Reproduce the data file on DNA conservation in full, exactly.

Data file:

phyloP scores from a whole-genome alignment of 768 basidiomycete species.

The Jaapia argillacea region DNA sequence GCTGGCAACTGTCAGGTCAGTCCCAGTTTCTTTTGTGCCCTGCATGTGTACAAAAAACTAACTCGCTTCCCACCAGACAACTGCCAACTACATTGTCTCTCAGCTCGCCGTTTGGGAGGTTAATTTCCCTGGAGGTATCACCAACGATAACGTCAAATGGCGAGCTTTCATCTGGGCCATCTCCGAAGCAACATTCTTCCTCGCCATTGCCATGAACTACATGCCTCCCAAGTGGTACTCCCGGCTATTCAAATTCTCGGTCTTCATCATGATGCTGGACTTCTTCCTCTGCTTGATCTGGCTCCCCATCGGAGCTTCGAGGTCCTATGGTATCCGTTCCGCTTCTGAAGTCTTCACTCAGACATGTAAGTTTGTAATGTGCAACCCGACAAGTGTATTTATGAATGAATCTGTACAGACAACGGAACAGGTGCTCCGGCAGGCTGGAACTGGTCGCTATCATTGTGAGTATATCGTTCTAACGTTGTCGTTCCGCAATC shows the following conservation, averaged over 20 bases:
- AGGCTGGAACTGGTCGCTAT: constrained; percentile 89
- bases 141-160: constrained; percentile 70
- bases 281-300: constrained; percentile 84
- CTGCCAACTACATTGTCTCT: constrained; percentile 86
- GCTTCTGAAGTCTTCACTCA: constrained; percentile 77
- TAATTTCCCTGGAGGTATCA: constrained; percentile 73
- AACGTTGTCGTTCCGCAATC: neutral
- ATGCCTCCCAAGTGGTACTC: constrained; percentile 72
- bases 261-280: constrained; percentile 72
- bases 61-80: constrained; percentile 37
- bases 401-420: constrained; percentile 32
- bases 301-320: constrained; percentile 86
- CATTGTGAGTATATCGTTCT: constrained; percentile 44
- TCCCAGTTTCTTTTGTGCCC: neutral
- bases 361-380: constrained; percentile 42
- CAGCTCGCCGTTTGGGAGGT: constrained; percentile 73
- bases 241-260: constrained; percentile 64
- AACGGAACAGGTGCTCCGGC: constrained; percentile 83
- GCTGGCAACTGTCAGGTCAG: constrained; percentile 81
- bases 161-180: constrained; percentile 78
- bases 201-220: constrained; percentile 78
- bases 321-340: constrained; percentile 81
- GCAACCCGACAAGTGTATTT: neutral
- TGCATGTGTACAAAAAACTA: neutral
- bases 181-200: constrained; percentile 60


phyloP scores from a whole-genome alignment of 768 basidiomycete species.

The Jaapia argillacea region DNA sequence GCTGGCAACTGTCAGGTCAGTCCCAGTTTCTTTTGTGCCCTGCATGTGTACAAAAAACTAACTCGCTTCCCACCAGACAACTGCCAACTACATTGTCTCTCAGCTCGCCGTTTGGGAGGTTAATTTCCCTGGAGGTATCACCAACGATAACGTCAAATGGCGAGCTTTCATCTGGGCCATCTCCGAAGCAACATTCTTCCTCGCCATTGCCATGAACTACATGCCTCCCAAGTGGTACTCCCGGCTATTCAAATTCTCGGTCTTCATCATGATGCTGGACTTCTTCCTCTGCTTGATCTGGCTCCCCATCGGAGCTTCGAGGTCCTATGGTATCCGTTCCGCTTCTGAAGTCTTCACTCAGACATGTAAGTTTGTAATGTGCAACCCGACAAGTGTATTTATGAATGAATCTGTACAGACAACGGAACAGGTGCTCCGGCAGGCTGGAACTGGTCGCTATCATTGTGAGTATATCGTTCTAACGTTGTCGTTCCGCAATC shows the following conservation, averaged over 20 bases:
- AGGCTGGAACTGGTCGCTAT: constrained; percentile 89
- bases 141-160: constrained; percentile 70
- bases 281-300: constrained; percentile 84
- CTGCCAACTACATTGTCTCT: constrained; percentile 86
- GCTTCTGAAGTCTTCACTCA: constrained; percentile 77
- TAATTTCCCTGGAGGTATCA: constrained; percentile 73
- AACGTTGTCGTTCCGCAATC: neutral
- ATGCCTCCCAAGTGGTACTC: constrained; percentile 72
- bases 261-280: constrained; percentile 72
- bases 61-80: constrained; percentile 37
- bases 401-420: constrained; percentile 32
- bases 301-320: constrained; percentile 86
- CATTGTGAGTATATCGTTCT: constrained; percentile 44
- TCCCAGTTTCTTTTGTGCCC: neutral
- bases 361-380: constrained; percentile 42
- CAGCTCGCCGTTTGGGAGGT: constrained; percentile 73
- bases 241-260: constrained; percentile 64
- AACGGAACAGGTGCTCCGGC: constrained; percentile 83
- GCTGGCAACTGTCAGGTCAG: constrained; percentile 81
- bases 161-180: constrained; percentile 78
- bases 201-220: constrained; percentile 78
- bases 321-340: constrained; percentile 81
- GCAACCCGACAAGTGTATTT: neutral
- TGCATGTGTACAAAAAACTA: neutral
- bases 181-200: constrained; percentile 60